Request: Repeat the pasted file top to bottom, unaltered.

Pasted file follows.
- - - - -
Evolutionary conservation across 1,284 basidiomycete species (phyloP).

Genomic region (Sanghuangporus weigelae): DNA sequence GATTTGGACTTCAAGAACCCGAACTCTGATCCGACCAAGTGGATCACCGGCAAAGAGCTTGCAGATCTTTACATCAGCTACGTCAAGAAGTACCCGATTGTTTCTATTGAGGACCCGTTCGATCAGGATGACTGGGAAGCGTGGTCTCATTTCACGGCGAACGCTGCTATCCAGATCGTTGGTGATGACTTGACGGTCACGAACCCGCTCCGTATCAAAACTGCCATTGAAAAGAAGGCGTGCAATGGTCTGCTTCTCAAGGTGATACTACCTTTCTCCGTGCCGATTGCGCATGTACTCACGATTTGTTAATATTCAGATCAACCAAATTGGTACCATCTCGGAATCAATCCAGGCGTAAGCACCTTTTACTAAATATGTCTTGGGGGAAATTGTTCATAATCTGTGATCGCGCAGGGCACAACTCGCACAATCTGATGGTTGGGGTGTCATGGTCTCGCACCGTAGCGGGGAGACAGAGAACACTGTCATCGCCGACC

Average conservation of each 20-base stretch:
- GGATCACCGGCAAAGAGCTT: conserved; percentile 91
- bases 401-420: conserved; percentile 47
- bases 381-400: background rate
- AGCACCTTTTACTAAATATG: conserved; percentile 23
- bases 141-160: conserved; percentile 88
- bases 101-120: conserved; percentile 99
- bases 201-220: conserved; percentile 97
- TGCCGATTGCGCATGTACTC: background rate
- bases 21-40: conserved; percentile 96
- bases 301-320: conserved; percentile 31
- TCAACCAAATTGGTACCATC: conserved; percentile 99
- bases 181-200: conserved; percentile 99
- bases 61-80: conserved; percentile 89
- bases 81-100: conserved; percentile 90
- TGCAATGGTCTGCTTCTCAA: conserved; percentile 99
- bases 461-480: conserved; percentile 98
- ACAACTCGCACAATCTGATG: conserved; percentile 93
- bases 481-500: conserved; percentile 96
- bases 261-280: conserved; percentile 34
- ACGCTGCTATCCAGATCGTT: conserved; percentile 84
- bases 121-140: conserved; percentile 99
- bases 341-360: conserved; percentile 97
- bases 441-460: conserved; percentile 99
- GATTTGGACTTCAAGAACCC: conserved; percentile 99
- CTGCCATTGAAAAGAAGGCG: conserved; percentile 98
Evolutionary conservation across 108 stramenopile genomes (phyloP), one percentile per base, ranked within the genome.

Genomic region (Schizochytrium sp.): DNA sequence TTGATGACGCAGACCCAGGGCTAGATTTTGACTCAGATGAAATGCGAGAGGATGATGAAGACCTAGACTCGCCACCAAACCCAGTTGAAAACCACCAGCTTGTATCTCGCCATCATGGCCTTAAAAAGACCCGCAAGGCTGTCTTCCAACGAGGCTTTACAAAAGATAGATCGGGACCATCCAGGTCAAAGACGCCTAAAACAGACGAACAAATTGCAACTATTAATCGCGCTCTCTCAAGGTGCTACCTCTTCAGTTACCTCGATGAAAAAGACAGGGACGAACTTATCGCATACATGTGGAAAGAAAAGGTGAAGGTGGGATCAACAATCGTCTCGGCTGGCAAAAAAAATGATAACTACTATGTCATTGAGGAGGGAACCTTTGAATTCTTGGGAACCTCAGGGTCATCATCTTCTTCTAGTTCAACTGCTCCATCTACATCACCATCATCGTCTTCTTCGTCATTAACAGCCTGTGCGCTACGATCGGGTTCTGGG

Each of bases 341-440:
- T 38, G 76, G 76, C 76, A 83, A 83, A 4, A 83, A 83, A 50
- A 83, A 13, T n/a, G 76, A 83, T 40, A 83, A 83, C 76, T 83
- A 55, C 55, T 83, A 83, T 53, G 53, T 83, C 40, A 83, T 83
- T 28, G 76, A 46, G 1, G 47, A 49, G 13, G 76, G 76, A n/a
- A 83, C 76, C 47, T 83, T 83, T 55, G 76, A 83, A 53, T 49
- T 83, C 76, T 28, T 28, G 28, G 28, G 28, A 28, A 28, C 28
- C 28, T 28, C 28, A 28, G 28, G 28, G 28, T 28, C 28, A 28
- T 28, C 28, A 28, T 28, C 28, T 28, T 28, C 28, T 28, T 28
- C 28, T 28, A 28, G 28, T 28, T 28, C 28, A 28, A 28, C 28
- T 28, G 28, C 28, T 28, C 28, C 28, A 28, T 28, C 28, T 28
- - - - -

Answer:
Evolutionary conservation across 1,284 basidiomycete species (phyloP).

Genomic region (Sanghuangporus weigelae): DNA sequence GATTTGGACTTCAAGAACCCGAACTCTGATCCGACCAAGTGGATCACCGGCAAAGAGCTTGCAGATCTTTACATCAGCTACGTCAAGAAGTACCCGATTGTTTCTATTGAGGACCCGTTCGATCAGGATGACTGGGAAGCGTGGTCTCATTTCACGGCGAACGCTGCTATCCAGATCGTTGGTGATGACTTGACGGTCACGAACCCGCTCCGTATCAAAACTGCCATTGAAAAGAAGGCGTGCAATGGTCTGCTTCTCAAGGTGATACTACCTTTCTCCGTGCCGATTGCGCATGTACTCACGATTTGTTAATATTCAGATCAACCAAATTGGTACCATCTCGGAATCAATCCAGGCGTAAGCACCTTTTACTAAATATGTCTTGGGGGAAATTGTTCATAATCTGTGATCGCGCAGGGCACAACTCGCACAATCTGATGGTTGGGGTGTCATGGTCTCGCACCGTAGCGGGGAGACAGAGAACACTGTCATCGCCGACC

Average conservation of each 20-base stretch:
- GGATCACCGGCAAAGAGCTT: conserved; percentile 91
- bases 401-420: conserved; percentile 47
- bases 381-400: background rate
- AGCACCTTTTACTAAATATG: conserved; percentile 23
- bases 141-160: conserved; percentile 88
- bases 101-120: conserved; percentile 99
- bases 201-220: conserved; percentile 97
- TGCCGATTGCGCATGTACTC: background rate
- bases 21-40: conserved; percentile 96
- bases 301-320: conserved; percentile 31
- TCAACCAAATTGGTACCATC: conserved; percentile 99
- bases 181-200: conserved; percentile 99
- bases 61-80: conserved; percentile 89
- bases 81-100: conserved; percentile 90
- TGCAATGGTCTGCTTCTCAA: conserved; percentile 99
- bases 461-480: conserved; percentile 98
- ACAACTCGCACAATCTGATG: conserved; percentile 93
- bases 481-500: conserved; percentile 96
- bases 261-280: conserved; percentile 34
- ACGCTGCTATCCAGATCGTT: conserved; percentile 84
- bases 121-140: conserved; percentile 99
- bases 341-360: conserved; percentile 97
- bases 441-460: conserved; percentile 99
- GATTTGGACTTCAAGAACCC: conserved; percentile 99
- CTGCCATTGAAAAGAAGGCG: conserved; percentile 98
Evolutionary conservation across 108 stramenopile genomes (phyloP), one percentile per base, ranked within the genome.

Genomic region (Schizochytrium sp.): DNA sequence TTGATGACGCAGACCCAGGGCTAGATTTTGACTCAGATGAAATGCGAGAGGATGATGAAGACCTAGACTCGCCACCAAACCCAGTTGAAAACCACCAGCTTGTATCTCGCCATCATGGCCTTAAAAAGACCCGCAAGGCTGTCTTCCAACGAGGCTTTACAAAAGATAGATCGGGACCATCCAGGTCAAAGACGCCTAAAACAGACGAACAAATTGCAACTATTAATCGCGCTCTCTCAAGGTGCTACCTCTTCAGTTACCTCGATGAAAAAGACAGGGACGAACTTATCGCATACATGTGGAAAGAAAAGGTGAAGGTGGGATCAACAATCGTCTCGGCTGGCAAAAAAAATGATAACTACTATGTCATTGAGGAGGGAACCTTTGAATTCTTGGGAACCTCAGGGTCATCATCTTCTTCTAGTTCAACTGCTCCATCTACATCACCATCATCGTCTTCTTCGTCATTAACAGCCTGTGCGCTACGATCGGGTTCTGGG

Each of bases 341-440:
- T 38, G 76, G 76, C 76, A 83, A 83, A 4, A 83, A 83, A 50
- A 83, A 13, T n/a, G 76, A 83, T 40, A 83, A 83, C 76, T 83
- A 55, C 55, T 83, A 83, T 53, G 53, T 83, C 40, A 83, T 83
- T 28, G 76, A 46, G 1, G 47, A 49, G 13, G 76, G 76, A n/a
- A 83, C 76, C 47, T 83, T 83, T 55, G 76, A 83, A 53, T 49
- T 83, C 76, T 28, T 28, G 28, G 28, G 28, A 28, A 28, C 28
- C 28, T 28, C 28, A 28, G 28, G 28, G 28, T 28, C 28, A 28
- T 28, C 28, A 28, T 28, C 28, T 28, T 28, C 28, T 28, T 28
- C 28, T 28, A 28, G 28, T 28, T 28, C 28, A 28, A 28, C 28
- T 28, G 28, C 28, T 28, C 28, C 28, A 28, T 28, C 28, T 28